Name: Pete Miller, federal employee
Title: Power System Dispatcher (Training Coordinator)
Location: Folsom, California
Region: Sierra Nevada
When did you start working with WAPA? 7/7/97. That's a lot of 7s.
What is the most interesting thing you have worked on at WAPA? Back in 2006 I did a little time as an outage coordinator, and we used to use Excel sheets to write switching programs. I partnered with a few folks at Tri State Generation and Transmission, and a few key SN folks and we brought transmission outage application to SN. Thanks again to those key folks, TOA is now a WAPA-wide outage, switching and operations log program. I look forward to fully utilizing all the capabilities of the new version of TOA, which includes electronic switching, switching in the field and switching off of an iPad. We've been beta testing the iPad switching in the field this year. Using a rugged case has worked perfectly. We just need to work through the iPad docking issues. Logging into a facility on your smart device is another capability that we need to utilize.
What do you wish people understood about your job and the work you do? Training today is not what it was back in the "good old days," whatever that means. You can't just sit down with the crusty old operator for a couple months. I don't think most folks realize the time it takes to develop the training. Training development is tough. Task-based training is not tough once you get it set up, but making the training interesting, in order to get the students get engaged so that learning takes place, is the biggest challenge of all. Fortunately in 2014 WAPA hired a second trainer in SN, and he has been a tremendous asset.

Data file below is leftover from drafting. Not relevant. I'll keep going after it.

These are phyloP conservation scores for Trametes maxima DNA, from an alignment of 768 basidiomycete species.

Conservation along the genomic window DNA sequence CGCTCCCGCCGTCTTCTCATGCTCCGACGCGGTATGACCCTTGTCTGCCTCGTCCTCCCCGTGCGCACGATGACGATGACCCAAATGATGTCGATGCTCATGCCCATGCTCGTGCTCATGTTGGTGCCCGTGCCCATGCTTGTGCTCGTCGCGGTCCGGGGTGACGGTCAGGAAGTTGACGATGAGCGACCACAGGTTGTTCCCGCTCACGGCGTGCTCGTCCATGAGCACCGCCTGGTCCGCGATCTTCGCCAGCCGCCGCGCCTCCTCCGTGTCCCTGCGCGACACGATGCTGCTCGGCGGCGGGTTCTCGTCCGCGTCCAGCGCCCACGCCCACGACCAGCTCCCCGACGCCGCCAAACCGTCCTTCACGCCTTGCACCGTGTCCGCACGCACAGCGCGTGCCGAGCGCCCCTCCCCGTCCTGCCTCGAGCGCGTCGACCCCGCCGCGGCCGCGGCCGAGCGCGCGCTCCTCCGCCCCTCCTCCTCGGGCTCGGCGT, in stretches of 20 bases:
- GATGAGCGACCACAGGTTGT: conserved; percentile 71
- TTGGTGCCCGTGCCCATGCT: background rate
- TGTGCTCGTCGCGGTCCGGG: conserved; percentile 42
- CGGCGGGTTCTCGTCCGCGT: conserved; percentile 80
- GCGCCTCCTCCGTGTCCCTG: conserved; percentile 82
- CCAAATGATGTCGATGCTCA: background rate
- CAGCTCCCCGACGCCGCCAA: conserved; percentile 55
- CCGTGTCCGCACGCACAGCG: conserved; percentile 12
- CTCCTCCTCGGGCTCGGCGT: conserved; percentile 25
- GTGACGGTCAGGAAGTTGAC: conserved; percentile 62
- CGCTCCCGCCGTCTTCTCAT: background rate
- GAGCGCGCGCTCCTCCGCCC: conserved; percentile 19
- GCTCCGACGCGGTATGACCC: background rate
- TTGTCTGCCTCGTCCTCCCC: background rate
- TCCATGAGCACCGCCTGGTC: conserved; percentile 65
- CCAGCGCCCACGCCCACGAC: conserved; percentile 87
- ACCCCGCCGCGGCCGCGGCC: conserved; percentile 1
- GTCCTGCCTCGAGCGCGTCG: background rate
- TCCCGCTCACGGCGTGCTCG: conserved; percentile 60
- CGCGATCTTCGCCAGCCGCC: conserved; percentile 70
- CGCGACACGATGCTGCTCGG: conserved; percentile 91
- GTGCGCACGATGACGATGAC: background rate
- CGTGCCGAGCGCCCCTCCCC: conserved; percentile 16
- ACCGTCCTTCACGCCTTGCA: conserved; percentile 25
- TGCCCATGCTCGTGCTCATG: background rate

Tell us something about yourself we wouldn't find on your resume. I was in the Marine Corps. Why did I join the Marines? The dress blues. As a kid graduating from high school, I didn't know what to do. I was a going to go into the Army like my dad and his brothers did in Korea and World War II. Then a friend of mine said, "Hey, Pete, I just joined the Marine Corps. Come on down and talk to the gunnery sergeant!" So as we walked into the recruiter's office, I saw the Navy and the Army recruiters walking around with hands in their pockets and long hair. Then I turned the corner and saw Gunnery Sergeant Bentley standing in his dress blues. It was awesome! I said, "How can I get a uniform like that?" He said, "Come on in and have a seat!" The first thing he asked was my age. I said 17. He said, "Well, I guess we'd better get your dad in here." My pops signed me up and the rest is history. I've still got those dress blues pressed and ready for inspection.
How is what you do tied to WAPA's mission? By providing task-based training to our power system dispatchers, the SN training department helps provide the power system dispatchers an opportunity to practice, so they can make the correct decisions in those spit seconds of real time when it is critical to take appropriate action to keep the federal power system operating in a safe and reliable manner.